Thursday, 25 September 2014

Scottish Independence: Has Westminster Bitten Off More Than It Can Chew?

Although I’m not Scottish and I don’t live in Scotland I found myself captivated by the recent referendum campaign, and deeply disappointed by the failure of a majority of Scottish people to reach for the stars when the opportunity was within their grasp.

As a free-thinking activist with a lifetime of experience of fighting against the system under one guise or another I was unsurprised by the manipulation, the dishonesty and the sheer nastiness of the Westminster campaign for a No vote. Not only was no stone left unturned by the three UK establishment political parties and their controlled media, but no stone was not crawled from under as Team Westminster set about its business of trying to frighten, browbeat, cajole and bully the Scottish people out of claiming what was rightfully theirs. The elderly in particular were identified as being vulnerable to warnings that they would be left with no money, no oil, no NHS, no pensions, no hope and no future without the protective arm of the Union wrapped tightly around them.

To begin with, Team Westminster persisted with the pretense that it was actually three teams, each individually fighting the good fight for their own selfless, altruistic reasons. The truth was, of course, that the Tories were a party beholden to a unionist fanbase whilst Labour and the Liberal Democrats stood to lose politically from the loss of their Scottish parliamentary seats. Party before people as always.

Then, shortly before the big day, when a rogue opinion poll bucked the trend by placing the Yes campaign ahead, the three stooges turned up all at once in the obvious belief that their combined celebrity would impress the Scottish people where all the fallacious arguments and threats about currency and EU membership apparently hadn’t. A joint promise of sorts was made, with Scottish people being taken to the Hadrianic equivalent of Mount Hermon and told that all this could be theirs if only they would renounce the credo that is independence.


Sadly, on the day fear triumphed over hope. Around 55% (2 million) of the Scottish electorate voted against their own independence, with 45% (over 1.6 million) in favour. This, so the beaming BBC pundits told us, was a death blow to the romantics and the dreamers who had campaigned for self-determination.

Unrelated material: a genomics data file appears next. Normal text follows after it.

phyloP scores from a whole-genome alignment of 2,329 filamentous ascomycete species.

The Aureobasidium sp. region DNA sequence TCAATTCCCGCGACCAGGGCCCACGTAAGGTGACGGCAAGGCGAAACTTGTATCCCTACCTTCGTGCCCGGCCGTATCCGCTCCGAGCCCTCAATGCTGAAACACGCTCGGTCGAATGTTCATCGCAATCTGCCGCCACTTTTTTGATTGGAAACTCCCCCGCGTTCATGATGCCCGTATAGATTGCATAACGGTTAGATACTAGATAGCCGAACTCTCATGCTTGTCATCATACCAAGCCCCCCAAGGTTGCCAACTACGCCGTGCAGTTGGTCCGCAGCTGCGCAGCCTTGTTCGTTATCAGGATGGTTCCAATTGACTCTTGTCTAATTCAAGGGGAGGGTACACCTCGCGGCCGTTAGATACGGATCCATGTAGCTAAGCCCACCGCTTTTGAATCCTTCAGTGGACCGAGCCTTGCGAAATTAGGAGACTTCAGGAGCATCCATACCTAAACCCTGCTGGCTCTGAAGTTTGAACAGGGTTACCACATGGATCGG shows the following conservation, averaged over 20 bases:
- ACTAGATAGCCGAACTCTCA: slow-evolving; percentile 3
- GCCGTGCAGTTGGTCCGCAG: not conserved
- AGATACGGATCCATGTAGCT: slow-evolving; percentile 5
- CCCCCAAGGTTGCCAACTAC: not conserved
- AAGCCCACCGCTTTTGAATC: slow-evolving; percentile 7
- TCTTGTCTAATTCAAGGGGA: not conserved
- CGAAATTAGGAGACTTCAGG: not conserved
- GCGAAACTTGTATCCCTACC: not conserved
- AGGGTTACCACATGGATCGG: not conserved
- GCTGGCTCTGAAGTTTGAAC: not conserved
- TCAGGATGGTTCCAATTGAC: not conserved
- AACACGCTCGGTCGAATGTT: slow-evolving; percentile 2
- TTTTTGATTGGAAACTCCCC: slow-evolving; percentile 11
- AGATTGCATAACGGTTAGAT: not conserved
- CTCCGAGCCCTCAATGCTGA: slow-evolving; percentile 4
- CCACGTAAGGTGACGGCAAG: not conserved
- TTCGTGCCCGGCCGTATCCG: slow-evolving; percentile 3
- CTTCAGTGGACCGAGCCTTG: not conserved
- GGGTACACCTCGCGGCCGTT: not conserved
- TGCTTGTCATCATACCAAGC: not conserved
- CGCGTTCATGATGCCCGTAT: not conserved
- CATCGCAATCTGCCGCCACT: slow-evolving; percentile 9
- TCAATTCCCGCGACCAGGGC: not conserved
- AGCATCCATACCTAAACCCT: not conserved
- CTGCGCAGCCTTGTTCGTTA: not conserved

What followed next was quite extraordinary. Membership of the pro-independence Scottish National Party (SNP), which had been a little over 25,000 on the day of the referendum, rose to 57,000 within a week of the poll. The SNP now has three members in Scotland for every two the Liberal Democrats have in the whole of the UK.

Radical socialists, greens and other pro-independence groupings have urged fellow Scots to support the SNP at the 2015 general election and in the Holyrood ballot a year hence, to demonstrate for once and for all a decisive mandate in favour of independence.

Representations have been made to the appropriate authorities by Yes campaigners who believe there to have been serious malpractice in the conduct of the counting process on September 18th. And social media groups, forums and online chat rooms have veritably exploded with activity, with thousands of otherwise very ordinary and typical Scots (and even a few non-Scots) beginning to discuss the mechanics and logistics of revolution.

As any fool could have predicted, the promises made to Scottish voters by the Unholy Trinity very quickly transpired to be so much hot air, as the leaders of the Conservative and Labour parties immediately embarked upon an unseemly squabble about what it really was that they had (literally) signed up to. For the Tories, concessions to the Scots had to be accompanied by similar powers granted to the English so that Scottish MPs would no longer be able to vote on English-only issues, just as English MPs are not currently allowed to vote on Scottish-only matters. The so-called West Lothian question.


Typically this was a ploy. In the event of a future Labour or Labour-led government being elected throughout the UK, an English-only parliament with a Conservative majority could basically ignore it on most issues and treat it with indifference. Labour protested, not unreasonably, that there had been no mention of this in the agreement they had hastily signed up to on the eve of the poll.

Labour strategists oppose the question of an English parliament being made into a condition of pledges to the Scottish people being honoured. But then they would, wouldn’t they?

Meanwhile Scotland sits and patiently waits. Assuming the result is not declared null and void, Scotland remains a part of the UK for now but with seething, festering resentment brought forth by righteous anger. The SNP, transformed overnight from local political party to a potential liberating army, bides its time. And Labour, who treacherously led the No campaign in the belief that the continuance of the Union would increase its chances of forming the next Westminster government with the help of Scottish seats, now faces the very real possibility that come next May it might not actually have any.

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